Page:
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1.    What are the inputs, processing, and outputs of UPS’s package tracking system?


The inputs include package information, customer signature, pickup, delivery, time-card data, current location (while en route), and billing and customer clearance documentation.


The data is transmitted to a central computer and stored for retrieval. Data is also reorganized so that it can be tracked by customer account, date, driver, and other criteria.


The outputs include pickup and delivery times, location while en route, and package recipient. The outputs also include various reports, such as all packages for a specific account or a specific driver or route, as well as summary reports for management.










2.  What technologies are used by UPS?
How are these technologies related to UPS’s business strategy?


       Technologies include handheld computers (DIADs), barcode scanning systems, wired and wireless communications networks, desktop computers, UPS’s central computer (large mainframe computers), and storage technology for the package delivery data. UPS also uses telecommunication technologies for transmitting data through pagers and cellular phone networks. The company uses in-house software for tracking packages, calculating fees, maintaining customer accounts and managing logistics, as well as software to access the World Wide Web.

·      UPS has used the same strategy for over 90 years. Its strategy is to provide the “best service and lowest rates.” One of the most visible aspects of technology is the customer’s ability to track his/her package via the UPS Web site. However, technology also enables data to seamlessly flow throughout UPS and helps streamline the workflow at UPS. Thus, the technology described in the scenario enables UPS to be more competitive, efficient, and profitable. The result is an information system solution to the business challenge of providing a high level of service with low prices in the face of mounting competition.


3.What problems do UPS’s information systems solve? What would happen if UPS’s information systems were not available?


Operational excellence:

a.    UPS has maintained leadership in small-package delivery services despite stiff competition from FedEx and the U.S. Postal System by investing heavily in advanced information technology.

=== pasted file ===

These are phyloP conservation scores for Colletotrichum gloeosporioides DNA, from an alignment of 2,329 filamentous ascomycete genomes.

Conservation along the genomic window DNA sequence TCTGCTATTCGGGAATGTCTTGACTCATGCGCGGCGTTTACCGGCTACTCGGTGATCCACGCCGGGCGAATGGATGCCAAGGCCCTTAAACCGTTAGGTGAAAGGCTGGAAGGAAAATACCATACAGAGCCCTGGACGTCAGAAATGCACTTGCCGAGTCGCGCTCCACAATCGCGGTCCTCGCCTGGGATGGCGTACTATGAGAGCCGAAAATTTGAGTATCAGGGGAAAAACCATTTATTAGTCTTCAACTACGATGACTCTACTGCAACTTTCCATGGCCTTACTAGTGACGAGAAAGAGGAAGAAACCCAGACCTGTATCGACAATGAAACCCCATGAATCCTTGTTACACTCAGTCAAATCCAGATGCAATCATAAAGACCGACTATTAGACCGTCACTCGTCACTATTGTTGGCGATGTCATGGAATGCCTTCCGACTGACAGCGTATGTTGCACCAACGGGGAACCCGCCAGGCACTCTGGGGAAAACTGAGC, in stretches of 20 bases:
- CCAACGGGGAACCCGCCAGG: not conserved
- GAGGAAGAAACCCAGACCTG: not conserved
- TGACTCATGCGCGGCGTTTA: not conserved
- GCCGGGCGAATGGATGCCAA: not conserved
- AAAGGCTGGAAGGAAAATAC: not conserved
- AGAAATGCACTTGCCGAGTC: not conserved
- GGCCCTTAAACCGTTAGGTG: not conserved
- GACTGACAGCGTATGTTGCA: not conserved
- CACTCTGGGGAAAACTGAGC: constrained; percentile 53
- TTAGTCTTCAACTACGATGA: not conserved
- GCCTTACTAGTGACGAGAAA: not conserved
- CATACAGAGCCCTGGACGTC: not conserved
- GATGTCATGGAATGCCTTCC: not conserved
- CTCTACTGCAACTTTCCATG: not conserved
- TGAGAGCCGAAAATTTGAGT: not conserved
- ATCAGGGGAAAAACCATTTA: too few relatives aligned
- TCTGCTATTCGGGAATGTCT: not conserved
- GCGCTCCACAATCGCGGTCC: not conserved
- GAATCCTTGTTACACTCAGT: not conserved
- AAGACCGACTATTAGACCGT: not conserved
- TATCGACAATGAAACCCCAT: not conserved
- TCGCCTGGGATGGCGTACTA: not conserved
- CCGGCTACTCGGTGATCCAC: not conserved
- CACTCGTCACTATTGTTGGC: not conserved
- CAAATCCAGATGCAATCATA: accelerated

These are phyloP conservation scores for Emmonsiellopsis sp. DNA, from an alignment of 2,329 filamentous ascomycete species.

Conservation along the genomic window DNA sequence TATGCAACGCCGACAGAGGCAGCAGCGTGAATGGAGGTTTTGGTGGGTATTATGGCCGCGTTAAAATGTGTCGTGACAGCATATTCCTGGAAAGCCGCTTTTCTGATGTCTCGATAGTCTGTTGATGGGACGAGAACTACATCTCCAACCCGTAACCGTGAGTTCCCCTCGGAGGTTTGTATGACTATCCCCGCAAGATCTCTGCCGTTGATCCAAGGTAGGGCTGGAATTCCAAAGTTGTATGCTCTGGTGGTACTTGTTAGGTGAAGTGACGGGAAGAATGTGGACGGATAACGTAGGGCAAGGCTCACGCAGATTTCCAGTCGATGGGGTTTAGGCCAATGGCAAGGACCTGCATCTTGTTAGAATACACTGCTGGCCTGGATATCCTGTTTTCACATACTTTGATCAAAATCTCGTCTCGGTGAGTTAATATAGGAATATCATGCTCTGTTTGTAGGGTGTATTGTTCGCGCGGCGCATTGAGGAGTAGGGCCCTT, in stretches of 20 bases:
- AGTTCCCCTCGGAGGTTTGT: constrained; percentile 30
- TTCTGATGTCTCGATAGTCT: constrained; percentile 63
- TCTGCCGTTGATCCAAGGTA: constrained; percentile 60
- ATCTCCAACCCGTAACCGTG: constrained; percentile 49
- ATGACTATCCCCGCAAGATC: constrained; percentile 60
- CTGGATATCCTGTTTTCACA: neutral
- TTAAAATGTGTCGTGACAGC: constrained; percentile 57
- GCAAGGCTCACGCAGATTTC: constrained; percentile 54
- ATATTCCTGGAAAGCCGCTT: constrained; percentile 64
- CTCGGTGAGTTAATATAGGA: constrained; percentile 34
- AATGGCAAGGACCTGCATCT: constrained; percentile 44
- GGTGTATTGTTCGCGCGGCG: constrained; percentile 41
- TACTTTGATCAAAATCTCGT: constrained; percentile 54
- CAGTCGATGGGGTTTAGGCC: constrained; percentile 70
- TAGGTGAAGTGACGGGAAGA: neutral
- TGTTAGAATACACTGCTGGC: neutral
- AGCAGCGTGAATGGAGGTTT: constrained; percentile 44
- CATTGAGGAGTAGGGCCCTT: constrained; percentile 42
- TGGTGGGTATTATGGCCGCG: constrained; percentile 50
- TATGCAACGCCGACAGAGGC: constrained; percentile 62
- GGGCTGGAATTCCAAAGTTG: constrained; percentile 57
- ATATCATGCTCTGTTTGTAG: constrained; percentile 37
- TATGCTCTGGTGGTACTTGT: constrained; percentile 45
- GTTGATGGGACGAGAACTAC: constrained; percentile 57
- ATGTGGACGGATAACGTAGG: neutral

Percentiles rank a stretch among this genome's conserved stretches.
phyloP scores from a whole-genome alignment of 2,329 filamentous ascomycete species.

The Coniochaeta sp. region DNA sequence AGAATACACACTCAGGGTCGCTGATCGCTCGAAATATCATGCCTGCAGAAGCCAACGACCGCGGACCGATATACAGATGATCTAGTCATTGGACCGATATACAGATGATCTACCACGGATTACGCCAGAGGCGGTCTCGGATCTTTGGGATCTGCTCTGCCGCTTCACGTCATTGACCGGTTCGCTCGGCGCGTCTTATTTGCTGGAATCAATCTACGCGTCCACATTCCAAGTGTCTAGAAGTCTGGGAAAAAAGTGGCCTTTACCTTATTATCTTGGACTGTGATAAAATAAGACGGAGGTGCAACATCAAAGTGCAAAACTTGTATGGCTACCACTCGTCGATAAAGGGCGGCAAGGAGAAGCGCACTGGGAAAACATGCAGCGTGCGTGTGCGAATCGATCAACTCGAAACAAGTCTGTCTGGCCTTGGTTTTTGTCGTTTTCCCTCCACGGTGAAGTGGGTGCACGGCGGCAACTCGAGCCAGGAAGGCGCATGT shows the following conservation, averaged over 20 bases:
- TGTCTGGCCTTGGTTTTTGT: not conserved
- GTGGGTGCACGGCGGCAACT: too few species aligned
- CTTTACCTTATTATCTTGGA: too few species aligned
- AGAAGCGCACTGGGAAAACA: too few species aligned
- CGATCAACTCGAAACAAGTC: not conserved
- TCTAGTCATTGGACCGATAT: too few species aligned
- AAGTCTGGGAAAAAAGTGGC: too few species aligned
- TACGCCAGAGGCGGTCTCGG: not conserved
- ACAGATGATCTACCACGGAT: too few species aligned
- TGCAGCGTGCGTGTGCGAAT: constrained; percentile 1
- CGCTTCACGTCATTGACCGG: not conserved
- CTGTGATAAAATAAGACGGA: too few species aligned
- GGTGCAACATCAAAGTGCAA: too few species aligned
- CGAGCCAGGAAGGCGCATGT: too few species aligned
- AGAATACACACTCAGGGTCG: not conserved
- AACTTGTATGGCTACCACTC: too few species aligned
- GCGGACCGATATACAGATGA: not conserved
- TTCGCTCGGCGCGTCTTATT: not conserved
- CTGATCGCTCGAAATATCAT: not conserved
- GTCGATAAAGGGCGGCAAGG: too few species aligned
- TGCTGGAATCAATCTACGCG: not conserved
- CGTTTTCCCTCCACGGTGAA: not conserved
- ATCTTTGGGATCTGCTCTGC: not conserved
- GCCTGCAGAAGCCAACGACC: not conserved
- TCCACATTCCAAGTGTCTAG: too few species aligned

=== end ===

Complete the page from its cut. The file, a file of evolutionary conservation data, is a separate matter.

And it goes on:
New products, services, and business models:

b.    In June 2009 UPS launched a new Web-based Post Sales Order Management System (OMS) that manages global service orders and inventory for critical parts fulfillment. The system enables high-tech electronics, aerospace, medical equipment, and other companies anywhere in the world that ship critical parts to quickly assess their critical parts inventory, determine the most optimal routing strategy to meet customer needs, place orders online, and track parts from the warehouse to the end user.

Customer and supplier intimacy:

Customers can download and print their own labels using special software provided by UPS or by accessing the UPS Web site. UPS spends more than $1 billion each year to maintain a high level of customer service while keeping costs low and streamlining its overall operations.

Improved decision making:

Special software creates the most efficient delivery route for each driver that considers traffic, weather conditions, and the location of each stop. UPS estimates its delivery trucks save 28 million miles and burn 3 million fewer gallons of fuel each year as a result of using this technology. To further increase cost savings and safety, drivers are trained to use “340 Methods ( developed by industrial engineers to optimize the performance of every task from lifting and loading boxes to selecting a package from a shelf in the truck.

Competitive advantage:

     UPS is leveraging its decades of expertise managing its own global delivery network to manage logistics and supply chain activities for other companies. It’s Supply Chain Solutions division provides a complete bundle of standardized services to subscribing companies at a fraction of what it would cost to build their own systems and infrastructure.


·      if UPS’s information systems were not available. Arguably, UPS might not be able to compete effectively without technology. If the technology were not available, then UPS would, as it has through most of its history, attempt to provide that information to its customers, but at higher prices. From the customers’ perspective, these technologies provide value because they help customers complete their tasks more efficiently. Customers view UPS’s technology as value-added

     services as opposed to increasing the cost of sending packages.

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